Wong Tack, Fuziah to head committee to review Lynas project, minister says

Energy, Green Technology, Science, Climate Change and Environment Minister Yeo Bee Yin said a new committee led by Kuantan MP Fuziah Salleh and Bentong MP Wong Tack will review the rare earth refining operations lead by Lynas Corporation. — Picture by Shafwan Zaidon
Energy, Green Technology, Science, Climate Change and Environment Minister Yeo Bee Yin said a new committee led by Kuantan MP Fuziah Salleh and Bentong MP Wong Tack will review the rare earth refining operations lead by Lynas Corporation. — Picture by Shafwan Zaidon

KUALA LUMPUR, July 8 — A new committee led by Kuantan MP Fuziah Salleh and Bentong MP Wong Tack will review the rare earth refining operations lead by Lynas Corporation said Energy, Green Technology, Science, Climate Change and Environment Minister Yeo Bee Yin said.

In an interview with Malaysiakini, Yeo said she had approached both MPs on the matter before she was even sworn in on July 3.

“I talked to them and they have agreed. So upon it, we are going to see the committee next week.

“I think that there are a lot of things we can do on Lynas. But now it is still premature, so let’s leave it to the committee to decide,’’ she said.

“People like Wong Tack will be able to lead it very well, and I am looking forward to his leadership in this committee,” Yeo said, while citing that the will see the Department of Environment (DOE) to discuss the Lynas issue.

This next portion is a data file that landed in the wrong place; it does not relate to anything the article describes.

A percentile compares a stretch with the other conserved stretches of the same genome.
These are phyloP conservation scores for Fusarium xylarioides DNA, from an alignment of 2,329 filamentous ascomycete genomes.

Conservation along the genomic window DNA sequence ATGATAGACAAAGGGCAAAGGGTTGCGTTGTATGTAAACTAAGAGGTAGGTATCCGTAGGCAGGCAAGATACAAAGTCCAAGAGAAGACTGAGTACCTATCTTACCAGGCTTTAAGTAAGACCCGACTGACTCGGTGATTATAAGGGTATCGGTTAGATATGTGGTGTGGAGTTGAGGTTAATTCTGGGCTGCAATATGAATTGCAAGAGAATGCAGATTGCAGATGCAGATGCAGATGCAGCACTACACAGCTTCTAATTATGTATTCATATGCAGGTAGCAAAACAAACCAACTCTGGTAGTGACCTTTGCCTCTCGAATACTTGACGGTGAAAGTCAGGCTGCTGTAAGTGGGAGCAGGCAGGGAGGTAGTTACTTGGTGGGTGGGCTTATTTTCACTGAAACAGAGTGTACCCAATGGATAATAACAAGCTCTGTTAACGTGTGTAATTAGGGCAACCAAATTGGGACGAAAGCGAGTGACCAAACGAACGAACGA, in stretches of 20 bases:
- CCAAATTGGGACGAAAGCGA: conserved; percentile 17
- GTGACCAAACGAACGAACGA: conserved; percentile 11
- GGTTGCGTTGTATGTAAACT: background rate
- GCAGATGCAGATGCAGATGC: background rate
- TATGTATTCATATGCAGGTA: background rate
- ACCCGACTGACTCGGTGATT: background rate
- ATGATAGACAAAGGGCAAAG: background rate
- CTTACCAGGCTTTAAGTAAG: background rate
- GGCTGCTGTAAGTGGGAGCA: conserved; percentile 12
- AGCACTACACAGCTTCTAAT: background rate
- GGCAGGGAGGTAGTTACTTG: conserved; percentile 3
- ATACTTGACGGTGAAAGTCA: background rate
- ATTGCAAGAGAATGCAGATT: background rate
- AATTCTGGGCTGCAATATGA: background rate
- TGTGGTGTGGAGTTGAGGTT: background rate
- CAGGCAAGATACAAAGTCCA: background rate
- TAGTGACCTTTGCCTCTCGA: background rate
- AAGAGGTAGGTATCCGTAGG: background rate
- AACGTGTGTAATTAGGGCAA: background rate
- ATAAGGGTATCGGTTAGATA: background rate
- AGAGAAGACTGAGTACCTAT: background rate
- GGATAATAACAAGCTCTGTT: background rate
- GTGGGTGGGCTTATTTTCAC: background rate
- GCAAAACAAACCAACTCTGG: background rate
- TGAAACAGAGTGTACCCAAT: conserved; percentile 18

Yeo also clarified there are other environmentally risky project that will possibly be reviewed.

Subsequently Yeo also said she intent to strengthen process involved in approvals of environmental assessment report before any project would be approved for development.

“I think right now all development projects with an EIA report from consulting firms will be approved.

“There is no ‘teeth’ in it. Everyone that has an EIA report can get it (approval) through,” she noted.

“I think we need to grow teeth in our EIA reports. Next week I will be seeing them (DOE) and I will discuss on how we, as a governing body, can be more professional in evaluating the environmental impacts of different projects,’’ she said.

The development of nuclear energy has been scrapped in favour of other means of renewable energy, Yeo added.

“Malaysia does not need a nuclear plant at this moment. I think we have a lot of potential in renewable energy, for example, solar energy, biomass, biogas, hydro... these are just some examples of the renewable energy.

“Building a nuclear power plant is like running a marathon. If we can do our solar well, if we can do our biomass, biogas, hydro and mini-hydro well, we can easily build up our renewable energy capacity to meet the demands of this country.”

Yeo also said that the ministry is currently reviewing a few independent power producers (IPPs) that were awarded contracts through direct negotiations.

The results of the review could be beneficial, Yeo hinted.

“We need to be able to reform the power sector so that we will have affordable, sustainable as well as secured electricity.

“So the government right now will through the ministry review some of the IPPs, and I think there will be some good news next week,” she said.

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